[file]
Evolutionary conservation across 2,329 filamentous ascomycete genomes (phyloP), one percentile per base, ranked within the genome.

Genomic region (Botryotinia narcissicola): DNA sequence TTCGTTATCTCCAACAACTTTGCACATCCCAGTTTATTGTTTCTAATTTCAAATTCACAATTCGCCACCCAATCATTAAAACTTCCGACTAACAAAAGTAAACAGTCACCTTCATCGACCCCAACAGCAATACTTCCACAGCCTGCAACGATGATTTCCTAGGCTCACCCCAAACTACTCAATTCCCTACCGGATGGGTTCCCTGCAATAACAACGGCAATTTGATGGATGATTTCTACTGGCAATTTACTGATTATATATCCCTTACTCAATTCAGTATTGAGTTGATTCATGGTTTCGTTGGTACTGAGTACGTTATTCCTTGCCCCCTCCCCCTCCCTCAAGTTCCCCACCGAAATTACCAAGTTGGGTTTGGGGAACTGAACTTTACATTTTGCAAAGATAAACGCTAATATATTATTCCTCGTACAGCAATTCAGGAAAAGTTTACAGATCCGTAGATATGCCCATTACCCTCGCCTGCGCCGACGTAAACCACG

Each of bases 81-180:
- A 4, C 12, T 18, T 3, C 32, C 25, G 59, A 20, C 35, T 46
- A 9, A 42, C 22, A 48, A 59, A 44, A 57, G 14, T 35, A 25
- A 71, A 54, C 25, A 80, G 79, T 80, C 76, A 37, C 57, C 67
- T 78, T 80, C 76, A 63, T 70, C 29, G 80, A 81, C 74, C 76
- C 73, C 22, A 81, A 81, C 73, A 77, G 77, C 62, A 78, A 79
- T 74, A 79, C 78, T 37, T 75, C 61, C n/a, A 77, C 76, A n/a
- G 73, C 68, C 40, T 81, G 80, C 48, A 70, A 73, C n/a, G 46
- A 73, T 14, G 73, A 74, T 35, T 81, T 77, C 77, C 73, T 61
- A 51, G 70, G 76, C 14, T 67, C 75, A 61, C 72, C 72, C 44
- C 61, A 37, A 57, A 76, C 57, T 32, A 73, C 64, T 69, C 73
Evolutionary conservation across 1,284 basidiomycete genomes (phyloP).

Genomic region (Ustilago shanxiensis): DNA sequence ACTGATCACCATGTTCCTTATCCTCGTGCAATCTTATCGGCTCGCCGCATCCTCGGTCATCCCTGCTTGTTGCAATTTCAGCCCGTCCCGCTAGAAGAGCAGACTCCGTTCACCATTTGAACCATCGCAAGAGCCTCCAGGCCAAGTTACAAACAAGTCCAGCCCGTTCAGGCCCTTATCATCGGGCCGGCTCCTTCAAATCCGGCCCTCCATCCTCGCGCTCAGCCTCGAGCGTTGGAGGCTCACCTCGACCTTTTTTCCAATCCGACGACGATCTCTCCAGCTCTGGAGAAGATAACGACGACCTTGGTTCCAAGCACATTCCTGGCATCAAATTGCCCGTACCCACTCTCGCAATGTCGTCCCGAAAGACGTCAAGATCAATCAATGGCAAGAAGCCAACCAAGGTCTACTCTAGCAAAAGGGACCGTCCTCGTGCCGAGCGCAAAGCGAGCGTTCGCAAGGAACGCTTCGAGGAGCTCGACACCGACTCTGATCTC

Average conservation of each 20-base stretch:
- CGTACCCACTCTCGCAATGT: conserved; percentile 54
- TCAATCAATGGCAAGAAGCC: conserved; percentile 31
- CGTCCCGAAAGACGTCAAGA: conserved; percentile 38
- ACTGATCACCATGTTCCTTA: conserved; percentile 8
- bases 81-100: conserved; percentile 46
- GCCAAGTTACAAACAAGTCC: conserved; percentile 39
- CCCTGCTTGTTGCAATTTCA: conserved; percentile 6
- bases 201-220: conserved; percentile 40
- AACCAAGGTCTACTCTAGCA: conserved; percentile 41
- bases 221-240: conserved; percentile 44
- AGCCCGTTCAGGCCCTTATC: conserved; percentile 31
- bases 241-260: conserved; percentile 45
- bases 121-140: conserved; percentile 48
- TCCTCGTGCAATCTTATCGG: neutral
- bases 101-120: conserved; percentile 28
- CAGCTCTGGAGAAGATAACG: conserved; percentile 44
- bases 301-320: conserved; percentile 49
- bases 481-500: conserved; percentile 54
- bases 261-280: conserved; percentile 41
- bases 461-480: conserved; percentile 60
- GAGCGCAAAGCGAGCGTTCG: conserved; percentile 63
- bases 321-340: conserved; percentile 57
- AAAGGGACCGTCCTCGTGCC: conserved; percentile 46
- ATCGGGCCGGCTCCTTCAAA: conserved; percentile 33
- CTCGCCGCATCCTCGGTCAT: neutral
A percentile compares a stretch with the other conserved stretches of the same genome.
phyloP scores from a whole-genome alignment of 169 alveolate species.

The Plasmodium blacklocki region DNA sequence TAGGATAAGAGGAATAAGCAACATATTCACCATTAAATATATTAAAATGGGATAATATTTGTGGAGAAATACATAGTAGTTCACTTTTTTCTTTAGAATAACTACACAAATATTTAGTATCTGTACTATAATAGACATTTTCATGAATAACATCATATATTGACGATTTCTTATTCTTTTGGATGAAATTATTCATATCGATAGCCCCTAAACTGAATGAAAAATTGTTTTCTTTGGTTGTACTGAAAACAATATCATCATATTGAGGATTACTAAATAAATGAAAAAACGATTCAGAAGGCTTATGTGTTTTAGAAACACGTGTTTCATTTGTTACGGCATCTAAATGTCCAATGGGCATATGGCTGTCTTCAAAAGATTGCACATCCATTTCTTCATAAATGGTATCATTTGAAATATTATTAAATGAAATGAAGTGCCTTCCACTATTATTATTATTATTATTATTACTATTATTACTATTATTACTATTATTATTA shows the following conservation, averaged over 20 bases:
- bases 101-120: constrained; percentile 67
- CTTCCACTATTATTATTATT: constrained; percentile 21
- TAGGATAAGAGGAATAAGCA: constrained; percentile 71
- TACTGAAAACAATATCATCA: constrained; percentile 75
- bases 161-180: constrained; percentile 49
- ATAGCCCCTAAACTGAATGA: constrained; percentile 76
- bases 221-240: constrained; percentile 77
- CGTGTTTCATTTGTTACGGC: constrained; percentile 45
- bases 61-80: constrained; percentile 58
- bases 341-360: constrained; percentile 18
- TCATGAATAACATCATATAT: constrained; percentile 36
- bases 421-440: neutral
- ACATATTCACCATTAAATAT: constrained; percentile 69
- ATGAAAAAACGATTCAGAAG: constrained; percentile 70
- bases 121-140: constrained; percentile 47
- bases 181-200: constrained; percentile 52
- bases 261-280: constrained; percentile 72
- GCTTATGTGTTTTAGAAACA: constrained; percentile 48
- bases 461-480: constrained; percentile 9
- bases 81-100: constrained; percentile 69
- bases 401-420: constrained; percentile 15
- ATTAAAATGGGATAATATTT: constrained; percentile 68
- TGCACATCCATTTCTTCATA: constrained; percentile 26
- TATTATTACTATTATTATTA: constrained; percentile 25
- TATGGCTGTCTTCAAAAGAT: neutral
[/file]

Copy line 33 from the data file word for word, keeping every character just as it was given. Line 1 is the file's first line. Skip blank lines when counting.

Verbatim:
- bases 301-320: conserved; percentile 49